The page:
The United States' military presence in the Philippines is a source of anger and has led to protests in Manila
President Rodrigo Duterte on Tuesday urged foreign businesses in the Philippines worried about his deadly drug war to "pack up and leave", as he launched another anti-American tirade before flying to Japan to attract investments.
Duterte voiced outrage at comments made the previous day by the top US envoy to Asia that his fiery rhetoric and crime war, which has claimed about 3,700 lives in four months, were bad for business.
"These Americans are really crazy," Duterte said, as he held up a newspaper with headlines reporting criticism from US assistant secretary of state Daniel Russel.
"Russel says 'Duterte comments causing worries in business communities'. Then you pack up and leave. We will recover, I assure you."
Duterte then flew to Japan, one of the top US allies in Asia, for a three-day visit that is partly aimed at building on two-way trade of more than $18 billion dollars last year.
"With Japan as the Philippines' top trading partner, I shall seek the sustainment and further enhancement of our important economic ties," Duterte, 71, said in prepared remarks at Manila airport.
"I look forward to meeting business leaders in Japan. I will tell them clearly that the Philippines is open for business."
Upon arrival in Tokyo, he proceeded to a hotel for an event with members of the local Filipino community where he heaped more invective on Washington.
"I do not want to fight," he said. "But these stupid Americans, you know the Americans are really a bully... they are bullies, these pests."
In contrast, Duterte had nothing but praise for Tokyo.
"Japan has really been our biggest helper," he said, citing assistance in the form of an airport and road-building projects.
"The fact is they are really so very kind," he added.
But his harsh criticism of Washington -- which guarantees Japan's security -- is likely to be seen as embarrassing.
Duterte will meet with Prime Minister Shinzo Abe and have an audience with Emperor Akihito during the trip, which follows his headline-grabbing state visit to China last week.
- 'Lapdog' -
A self-proclaimed socialist with close links to communists, Duterte last week announced in Beijing the Philippines' "separation" from the US, throwing into doubt a 70-year alliance that is anchored on a mutual defence treaty.
He quickly walked back from his comments after returning from China, saying "separation" did not mean he would "sever" ties and that the US alliance would continue.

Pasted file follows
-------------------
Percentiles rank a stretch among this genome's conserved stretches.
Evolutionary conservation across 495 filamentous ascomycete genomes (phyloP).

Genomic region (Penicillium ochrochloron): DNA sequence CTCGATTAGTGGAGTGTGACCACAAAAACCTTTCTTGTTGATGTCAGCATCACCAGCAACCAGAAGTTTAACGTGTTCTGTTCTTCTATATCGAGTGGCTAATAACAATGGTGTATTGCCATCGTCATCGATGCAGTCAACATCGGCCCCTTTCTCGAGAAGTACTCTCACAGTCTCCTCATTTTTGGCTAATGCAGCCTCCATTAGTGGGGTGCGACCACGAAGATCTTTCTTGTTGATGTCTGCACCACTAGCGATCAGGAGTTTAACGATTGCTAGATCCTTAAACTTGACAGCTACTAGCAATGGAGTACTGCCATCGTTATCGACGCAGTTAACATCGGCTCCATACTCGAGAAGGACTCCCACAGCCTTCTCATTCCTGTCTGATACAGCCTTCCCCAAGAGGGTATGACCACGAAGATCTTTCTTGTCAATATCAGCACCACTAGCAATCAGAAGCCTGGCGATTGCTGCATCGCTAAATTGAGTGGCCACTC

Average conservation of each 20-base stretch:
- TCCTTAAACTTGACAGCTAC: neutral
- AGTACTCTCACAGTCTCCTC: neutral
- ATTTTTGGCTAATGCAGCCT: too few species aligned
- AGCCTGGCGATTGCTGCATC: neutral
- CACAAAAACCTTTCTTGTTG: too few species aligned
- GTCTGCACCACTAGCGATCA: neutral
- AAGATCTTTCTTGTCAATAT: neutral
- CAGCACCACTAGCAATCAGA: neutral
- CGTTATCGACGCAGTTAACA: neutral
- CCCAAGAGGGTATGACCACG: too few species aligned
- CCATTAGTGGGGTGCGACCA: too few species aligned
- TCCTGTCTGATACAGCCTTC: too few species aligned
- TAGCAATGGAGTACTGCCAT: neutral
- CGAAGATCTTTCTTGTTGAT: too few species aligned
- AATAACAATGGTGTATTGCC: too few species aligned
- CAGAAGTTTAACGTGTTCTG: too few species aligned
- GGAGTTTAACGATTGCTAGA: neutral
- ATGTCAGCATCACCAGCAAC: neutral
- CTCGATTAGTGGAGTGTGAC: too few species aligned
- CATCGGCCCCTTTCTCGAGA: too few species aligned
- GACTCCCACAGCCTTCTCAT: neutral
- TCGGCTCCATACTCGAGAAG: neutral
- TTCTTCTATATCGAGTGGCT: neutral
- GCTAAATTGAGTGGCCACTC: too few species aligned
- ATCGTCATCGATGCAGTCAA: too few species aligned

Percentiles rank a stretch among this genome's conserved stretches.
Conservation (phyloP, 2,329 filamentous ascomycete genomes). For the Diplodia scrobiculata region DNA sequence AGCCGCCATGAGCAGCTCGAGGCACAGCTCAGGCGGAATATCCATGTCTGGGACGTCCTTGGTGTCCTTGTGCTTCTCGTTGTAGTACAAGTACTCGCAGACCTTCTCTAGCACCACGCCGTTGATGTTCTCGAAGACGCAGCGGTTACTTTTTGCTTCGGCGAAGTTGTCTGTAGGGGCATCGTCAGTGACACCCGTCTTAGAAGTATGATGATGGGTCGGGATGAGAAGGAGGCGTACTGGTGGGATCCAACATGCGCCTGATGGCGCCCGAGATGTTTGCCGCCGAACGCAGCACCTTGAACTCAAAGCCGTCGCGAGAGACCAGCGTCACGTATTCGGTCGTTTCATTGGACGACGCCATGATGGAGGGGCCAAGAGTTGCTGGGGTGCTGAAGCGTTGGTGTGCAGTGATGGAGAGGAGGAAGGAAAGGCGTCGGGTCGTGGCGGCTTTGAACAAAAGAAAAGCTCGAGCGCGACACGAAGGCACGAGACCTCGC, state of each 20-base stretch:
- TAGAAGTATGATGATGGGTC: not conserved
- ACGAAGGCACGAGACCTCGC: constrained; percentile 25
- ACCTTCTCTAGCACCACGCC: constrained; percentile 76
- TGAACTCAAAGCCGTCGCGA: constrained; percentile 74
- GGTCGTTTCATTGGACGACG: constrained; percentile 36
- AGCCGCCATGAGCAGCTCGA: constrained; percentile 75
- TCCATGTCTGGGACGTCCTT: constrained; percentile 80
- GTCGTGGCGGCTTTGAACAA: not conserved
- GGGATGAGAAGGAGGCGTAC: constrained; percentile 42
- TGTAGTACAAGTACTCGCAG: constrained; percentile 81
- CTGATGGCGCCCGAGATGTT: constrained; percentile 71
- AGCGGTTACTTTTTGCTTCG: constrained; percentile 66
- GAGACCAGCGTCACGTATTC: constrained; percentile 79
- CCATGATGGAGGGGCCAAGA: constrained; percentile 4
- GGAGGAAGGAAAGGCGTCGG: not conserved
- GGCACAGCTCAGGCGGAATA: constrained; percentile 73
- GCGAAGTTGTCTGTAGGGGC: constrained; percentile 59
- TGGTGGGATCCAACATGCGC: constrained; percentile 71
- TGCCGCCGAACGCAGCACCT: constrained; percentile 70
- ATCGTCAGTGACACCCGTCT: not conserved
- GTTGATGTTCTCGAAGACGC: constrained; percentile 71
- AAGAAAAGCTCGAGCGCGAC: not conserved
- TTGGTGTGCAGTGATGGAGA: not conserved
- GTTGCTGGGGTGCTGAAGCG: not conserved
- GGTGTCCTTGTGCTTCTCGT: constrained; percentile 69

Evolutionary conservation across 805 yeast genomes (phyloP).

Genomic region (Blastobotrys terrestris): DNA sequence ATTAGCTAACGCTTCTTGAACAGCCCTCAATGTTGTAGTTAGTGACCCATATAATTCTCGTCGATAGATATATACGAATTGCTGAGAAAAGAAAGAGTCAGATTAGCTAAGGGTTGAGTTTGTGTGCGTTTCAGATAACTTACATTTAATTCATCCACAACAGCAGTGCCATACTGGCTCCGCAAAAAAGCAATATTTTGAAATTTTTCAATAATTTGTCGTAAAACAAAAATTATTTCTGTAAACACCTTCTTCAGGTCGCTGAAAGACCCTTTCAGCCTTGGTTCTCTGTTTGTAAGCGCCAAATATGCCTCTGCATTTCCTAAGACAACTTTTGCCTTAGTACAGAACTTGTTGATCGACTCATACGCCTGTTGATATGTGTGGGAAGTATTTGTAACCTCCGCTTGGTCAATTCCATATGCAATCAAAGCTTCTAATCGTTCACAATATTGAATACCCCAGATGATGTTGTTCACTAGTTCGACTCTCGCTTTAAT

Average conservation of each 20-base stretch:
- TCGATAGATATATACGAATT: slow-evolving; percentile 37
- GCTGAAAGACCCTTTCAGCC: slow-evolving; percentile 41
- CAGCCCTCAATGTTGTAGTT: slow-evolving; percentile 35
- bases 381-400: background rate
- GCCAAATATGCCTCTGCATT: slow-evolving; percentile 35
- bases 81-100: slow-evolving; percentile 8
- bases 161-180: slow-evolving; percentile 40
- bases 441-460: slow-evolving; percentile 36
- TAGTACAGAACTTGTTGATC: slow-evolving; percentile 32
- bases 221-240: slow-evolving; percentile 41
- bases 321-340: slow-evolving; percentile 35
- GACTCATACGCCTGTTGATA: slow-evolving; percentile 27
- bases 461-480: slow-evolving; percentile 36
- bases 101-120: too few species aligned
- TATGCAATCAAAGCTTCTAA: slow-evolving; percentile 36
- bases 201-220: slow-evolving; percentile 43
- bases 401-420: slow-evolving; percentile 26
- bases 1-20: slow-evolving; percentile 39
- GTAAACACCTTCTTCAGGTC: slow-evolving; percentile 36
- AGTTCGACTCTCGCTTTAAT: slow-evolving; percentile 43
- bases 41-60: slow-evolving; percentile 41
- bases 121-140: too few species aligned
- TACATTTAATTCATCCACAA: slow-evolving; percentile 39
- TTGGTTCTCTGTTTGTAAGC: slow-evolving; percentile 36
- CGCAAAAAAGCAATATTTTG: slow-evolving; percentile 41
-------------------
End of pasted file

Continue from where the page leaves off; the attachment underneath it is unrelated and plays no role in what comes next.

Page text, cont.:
Still, the anti-American vitriol kept flowing.
Prior to departure for Tokyo, Duterte said he was not a "lapdog" of the US, and again voiced anger at American and European criticism of apparent extrajudicial killings on his watch.
"You are a son of a whore," he said referring to his critics.
"Do not make us dogs. Do not. As if I am a dog with a leash and then you throw bread far away that I cannot reach."
Duterte has previously branded US President Barack Obama a "son of a whore" and told him to "go to hell".
Russel, the US envoy, said after meeting Philippine Foreign Secretary Perfecto Yasay on Monday that many people around the world were becoming increasingly worried about Duterte's tirades.
Japan, which is wary of China's rising influence in the region, signalled it would be looking for clarification from Duterte about his foreign policy plans.
"It is important to have good communication and to listen directly to what Mr Duterte has in mind," Japanese Foreign Minister Fumio Kishida told reporters ahead of a meeting with the president when asked about his comments on ties with Washington.
Abe had worked to improve bilateral relations with Duterte's predecessor, Benigno Aquino.
Japan provided patrol boats to support the Philippines in its territorial row with Beijing over rival claims to the South China Sea, as it sought backing in its own maritime dispute with China.
Aquino took Beijing to an international tribunal over its extensive claims in the South China Sea -- where it has built artificial islands capable of hosting military facilities -- and the Philippines won a resounding victory in July.
But Duterte has sought not to use the verdict to anger China, instead worked to improve ties and attract billions of dollars in Chinese loans and investments.